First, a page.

Incidentally, at the last Continuum I was at, they has a system of color-coded pegs you could clip to your lanyard to show how open you were to approach from new people. Pretty much the only color I saw people take was the green “come talk to me” peg. I didn’t have a peg myself, for a variety of reasons, but I’m kinda interested to know how they worked out for people…
- I’ve had conversations with people that were basically “OMG I was, like, so intimidated you seemed so cool and you knew everyone and I was scared to talk to you!” from both sides, so… y’know. ^
Yikes. Only a week until Conflux 13? Where did that go?
For my sins, this year I will be appearing on four panels. They’re gonna be great. Y’all should come see them.
- Magic systems in SF fiction: Friday, 29 September @ 10am.
- Remembering Terry Pratchett: Saturday, 30 September @ 10am.
- Reinventing the myth: Monday, 2 October @ 10:00am.
- Wonderful, wide, weird, cruel & cool (worldbuilding): Monday, 2 October @ 1:30pm.
Or, actually. you should come see all of them except the Pratchett panel. Because I am totally, 100% going to cry in that and it’s going to be awkward for everyone. And by “awkward” I mean “amazing”. It’s going to be amazing. So come along!
On combating microaggressions at conventions. Notably provides handy lists of potential responses for calling-out or shutting-down gross comments, which are useful for those of us who can freeze up in social situations. Allies of all stripes; this one’s on us. If you hear something, say something! I know it’s hard. I struggle with it too! But just remember it’s much, much harder to be on the receiving end of microaggressions when they occur. Which most of you probably well-know, because intersectionality and all. So, yanno. Be the bystander–or, better, institutionally organised change–you wished someone was for you!
As a disclaimer: I was at the Continuum this post is talking about, though I apparently managed to miss all of the problematic panels and I had the luxury of having a pretty heavily (self) curated experience. Continuum is what I would call a “generally good con”, by which I mean it seems to make a special effort to be diverse and inclusive, although there can occasionally be a… factional split, may be a polite way of putting it, between more conservative, “oldschool” SFF congoers and, um. Everyone else. So yes, there are issues, and I think race is probably one of the areas the con culture in general is weakest in.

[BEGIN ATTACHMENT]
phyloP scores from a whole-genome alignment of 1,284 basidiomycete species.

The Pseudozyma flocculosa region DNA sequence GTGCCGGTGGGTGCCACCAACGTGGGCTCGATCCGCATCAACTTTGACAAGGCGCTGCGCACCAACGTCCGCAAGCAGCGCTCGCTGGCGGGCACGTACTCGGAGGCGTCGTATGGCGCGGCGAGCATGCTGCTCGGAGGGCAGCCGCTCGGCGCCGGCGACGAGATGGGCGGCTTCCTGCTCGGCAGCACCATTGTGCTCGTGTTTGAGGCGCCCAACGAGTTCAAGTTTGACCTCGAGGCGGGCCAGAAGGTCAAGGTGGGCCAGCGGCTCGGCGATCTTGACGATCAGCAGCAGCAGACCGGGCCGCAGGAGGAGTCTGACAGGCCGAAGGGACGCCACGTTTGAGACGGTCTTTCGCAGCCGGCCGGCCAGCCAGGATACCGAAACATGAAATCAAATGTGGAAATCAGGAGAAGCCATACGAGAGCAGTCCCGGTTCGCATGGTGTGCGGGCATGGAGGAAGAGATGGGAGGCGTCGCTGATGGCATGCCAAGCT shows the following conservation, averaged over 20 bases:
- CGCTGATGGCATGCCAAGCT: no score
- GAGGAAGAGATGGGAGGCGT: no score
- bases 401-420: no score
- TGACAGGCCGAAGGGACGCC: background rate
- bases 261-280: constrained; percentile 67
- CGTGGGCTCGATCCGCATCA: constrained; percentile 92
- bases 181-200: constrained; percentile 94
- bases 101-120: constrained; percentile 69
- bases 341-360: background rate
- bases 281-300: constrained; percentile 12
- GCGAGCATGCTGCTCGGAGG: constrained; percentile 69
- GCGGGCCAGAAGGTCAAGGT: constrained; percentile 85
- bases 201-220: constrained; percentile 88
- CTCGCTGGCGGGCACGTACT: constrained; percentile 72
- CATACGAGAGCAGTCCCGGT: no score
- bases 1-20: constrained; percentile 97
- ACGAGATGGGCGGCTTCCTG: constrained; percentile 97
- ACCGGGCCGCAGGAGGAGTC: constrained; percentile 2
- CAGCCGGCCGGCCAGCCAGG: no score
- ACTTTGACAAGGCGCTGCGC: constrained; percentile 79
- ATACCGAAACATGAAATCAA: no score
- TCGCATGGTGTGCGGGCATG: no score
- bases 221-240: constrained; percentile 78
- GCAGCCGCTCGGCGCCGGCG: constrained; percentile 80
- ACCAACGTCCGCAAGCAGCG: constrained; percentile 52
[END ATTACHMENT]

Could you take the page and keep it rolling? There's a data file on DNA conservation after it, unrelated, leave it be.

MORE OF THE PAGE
Also, as an aside–and for my own “papercutty moment”–it’s amazing what people with mutter to their friends while sitting next to you in panels if they think you’re too busy drawing to pay attention to them…1
- Spoiler alert: painting/sketching is a fidget activity for me. So yes, I am paying attention and yes I can hear you! ^
So, holy shit, where did the year go? Apparently “somewhere else”, meaning Conflux season is hurtling towards us, fast.
Conflux, for the uninitiated, is Canberra’s local specfic (sci-fi, fantasy, horror, and associated genres) convention and, unlike its sister-cons, e.g. Continuum, Conflux’s main Thing is that it tends to be more focused on the writing and craft side of things than the fannish side. Which isn’t to say there aren’t plenty of fannish things to do and see–there totally always are–so much as that it’s also The Writer Con, meaning there’s always a pretty strong programming track for craft and publishing.
Anyway. Confux’s program has gone up, so this is the part where I pretend I do some kind of scheduling and/or planning for where I’m going and what I’m seeing. Neat.